Hey, old timers out there, who remembers Kamals? My first taste of his food was from a truck, parked in a lot on Bank Street. But years ago Kamal also had a restaurant in the Glebe, which he then moved to Somerset Street Village when Le Métro moved out, and then to the awkward little avenue off Carling Avenue just west of Woodroffe (where you now find Pookie’s Thai) – before finally calling it quits – taking retirement.
“Taking it easy,” his sister tells us. She is the mother of Naji, and Naji is the chef here. His wife and parents serve. So, while it’s not Kamals returned to his old Glebe stomping grounds, it is his nephew and family.
The Naji walls are the colour of sand. The ceiling is the original press tin. Bands of old brick have been left exposed. But other than the chrome cedar tree at the back and some potted cactus on a wall, there’s not much here that sets the cultural context.
Just over a year old, Naji’s opened and was pretty much immediately a victim of the Bank Street construction. Now it’s been uncovered, it only needs clients. What it offers is a steep step up from the prosaic Shawarma places you find in malls around the city. And how nice to see Lebanese food elevated once again from its fast food subsistence. It’s been so long since Lebanese dining was fine dining (remember Fairouz?) with its herbaceous pleasures, its understated spicing, the acid of lemon, the pungency of garlic, the balm of good fruity oil, the tartness of yogurt, the earthiness of bulgur, all subtly blended.
It may now be as close to Lebanese fine dining as you’ll find in this city, but it could go further. What Naji’s does it does well. I love the dips – the richly flavoured hummus bi tahini with its puddle of green oil, its olives and beet-stained turnip sticks (clearly made in house); the thoom (a garlic dip thick with puréed potato) the tangy yogurt dip. These are simple, comfort foods, served with warm pita. Take the mezze platter on offer for a spin – a generous serving of dips and bread, tabbouleh salad and freshly fried falafel, with that satisfying crunch, the inner guts soft and well spiced, on a platform of tomato, served with tahini.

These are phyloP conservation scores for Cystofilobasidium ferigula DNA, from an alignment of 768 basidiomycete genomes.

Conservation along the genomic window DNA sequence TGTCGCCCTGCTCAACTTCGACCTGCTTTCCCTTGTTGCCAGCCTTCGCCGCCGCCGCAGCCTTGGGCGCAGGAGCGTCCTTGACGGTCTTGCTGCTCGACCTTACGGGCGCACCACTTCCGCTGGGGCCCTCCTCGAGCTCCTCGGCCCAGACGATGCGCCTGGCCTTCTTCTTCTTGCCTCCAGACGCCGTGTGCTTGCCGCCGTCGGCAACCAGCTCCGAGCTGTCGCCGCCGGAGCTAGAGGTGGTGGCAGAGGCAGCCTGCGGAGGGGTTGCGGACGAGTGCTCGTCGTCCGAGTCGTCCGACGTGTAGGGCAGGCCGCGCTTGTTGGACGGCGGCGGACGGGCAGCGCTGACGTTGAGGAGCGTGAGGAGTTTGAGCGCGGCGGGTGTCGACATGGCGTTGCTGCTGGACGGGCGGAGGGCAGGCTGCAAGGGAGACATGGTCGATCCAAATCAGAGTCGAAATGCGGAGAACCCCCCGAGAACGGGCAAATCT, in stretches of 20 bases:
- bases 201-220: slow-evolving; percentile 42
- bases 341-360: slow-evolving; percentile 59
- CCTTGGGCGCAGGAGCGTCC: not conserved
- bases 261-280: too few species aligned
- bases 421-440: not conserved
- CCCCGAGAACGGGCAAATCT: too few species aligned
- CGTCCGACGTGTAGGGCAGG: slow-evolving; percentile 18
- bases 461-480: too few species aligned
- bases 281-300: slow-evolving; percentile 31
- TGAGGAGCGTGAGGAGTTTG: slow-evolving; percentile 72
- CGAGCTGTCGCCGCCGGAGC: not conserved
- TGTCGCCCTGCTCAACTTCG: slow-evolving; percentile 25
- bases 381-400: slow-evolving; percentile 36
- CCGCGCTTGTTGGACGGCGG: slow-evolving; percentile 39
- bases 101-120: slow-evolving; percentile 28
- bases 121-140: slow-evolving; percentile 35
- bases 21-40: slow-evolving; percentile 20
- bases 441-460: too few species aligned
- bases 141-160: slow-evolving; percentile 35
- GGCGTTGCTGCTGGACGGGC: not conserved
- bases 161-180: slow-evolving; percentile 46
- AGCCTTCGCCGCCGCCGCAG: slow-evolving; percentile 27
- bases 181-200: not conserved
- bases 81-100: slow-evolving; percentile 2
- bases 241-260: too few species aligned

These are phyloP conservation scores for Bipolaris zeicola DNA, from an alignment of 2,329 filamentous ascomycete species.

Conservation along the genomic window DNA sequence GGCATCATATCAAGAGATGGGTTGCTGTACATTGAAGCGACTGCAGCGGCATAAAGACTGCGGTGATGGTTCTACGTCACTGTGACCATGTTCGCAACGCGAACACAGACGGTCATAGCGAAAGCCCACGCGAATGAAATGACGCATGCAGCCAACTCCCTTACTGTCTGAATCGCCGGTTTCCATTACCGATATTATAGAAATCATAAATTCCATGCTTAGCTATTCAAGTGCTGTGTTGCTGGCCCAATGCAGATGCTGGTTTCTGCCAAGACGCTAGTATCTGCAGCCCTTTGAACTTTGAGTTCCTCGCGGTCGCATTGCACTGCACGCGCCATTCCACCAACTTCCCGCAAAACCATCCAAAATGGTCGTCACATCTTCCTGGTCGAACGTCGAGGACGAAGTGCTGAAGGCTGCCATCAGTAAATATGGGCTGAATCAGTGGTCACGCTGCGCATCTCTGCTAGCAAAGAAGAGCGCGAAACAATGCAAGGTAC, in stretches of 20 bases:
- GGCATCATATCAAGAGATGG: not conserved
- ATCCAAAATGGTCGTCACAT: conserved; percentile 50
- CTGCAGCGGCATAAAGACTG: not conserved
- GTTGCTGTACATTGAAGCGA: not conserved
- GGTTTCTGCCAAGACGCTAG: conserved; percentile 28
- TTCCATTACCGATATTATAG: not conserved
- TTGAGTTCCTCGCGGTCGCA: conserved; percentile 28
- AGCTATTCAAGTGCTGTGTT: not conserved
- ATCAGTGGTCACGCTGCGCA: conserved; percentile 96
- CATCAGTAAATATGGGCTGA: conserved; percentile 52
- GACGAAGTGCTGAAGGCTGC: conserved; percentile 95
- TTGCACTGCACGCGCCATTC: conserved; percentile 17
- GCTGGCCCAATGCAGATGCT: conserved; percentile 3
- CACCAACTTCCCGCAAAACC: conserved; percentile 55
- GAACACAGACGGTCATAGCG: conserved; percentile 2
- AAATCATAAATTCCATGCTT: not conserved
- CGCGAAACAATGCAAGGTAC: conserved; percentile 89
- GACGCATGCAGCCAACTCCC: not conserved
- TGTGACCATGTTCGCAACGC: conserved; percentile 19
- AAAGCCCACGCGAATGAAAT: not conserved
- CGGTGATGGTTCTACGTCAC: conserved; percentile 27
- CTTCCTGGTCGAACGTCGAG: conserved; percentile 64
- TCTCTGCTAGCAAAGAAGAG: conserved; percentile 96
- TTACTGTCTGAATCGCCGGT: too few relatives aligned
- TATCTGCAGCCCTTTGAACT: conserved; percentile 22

Don’t expect to find bulgur in the tabbouleh. This is a very green mound, all chopped parsley, tomato, garlic, lemon and oil. We don’t much miss the grain (some would be nice, to give it that mix of texture, that earthy crunch) though we do miss the mint. Still, it’s got zip and zing, is perfectly seasoned, and it reeks of good health. The fattoush salad with its crisp pita croutons, lemon dressing and sprinkling of sumac is generously served.
There are pita sandwiches and they are tasty – served with coleslaw and homefries. Chicken is handled with respect in the shish tawouk, the meat juicy, well seasoned – and the beef is rare, as requested, and chewy-good on its skewer with red peppers and onion. The skewered shrimp are more ho hum.
The brick of kebbeh besanieh (sic) never grades high in the looks department, but once the scored square of meat is pierced, the mix of seasoned ground beef (I was hoping for lamb) with cracked wheat tumbles away to reveal the layer of sweet onions and bronzed pine nuts. It needs the thick yogurt with which it is served, to moisten it up a bit.
If I had a complaint it would be with the timidity of the menu. Where are the lamb dishes, where’s the fresh fish, the great vegetable stews? I ask. These aren’t as popular I’m told. Pity. This kitchen has what it takes to bring us more than the usual suspects. Maybe as Naji gets noticed, and busier, and we start insisting, ‘bring us some lamb!’ we’ll be heard.
Delicious baklava to close, with a bit of mint tea.
Lots here to like, and service is kind, charming, welcoming.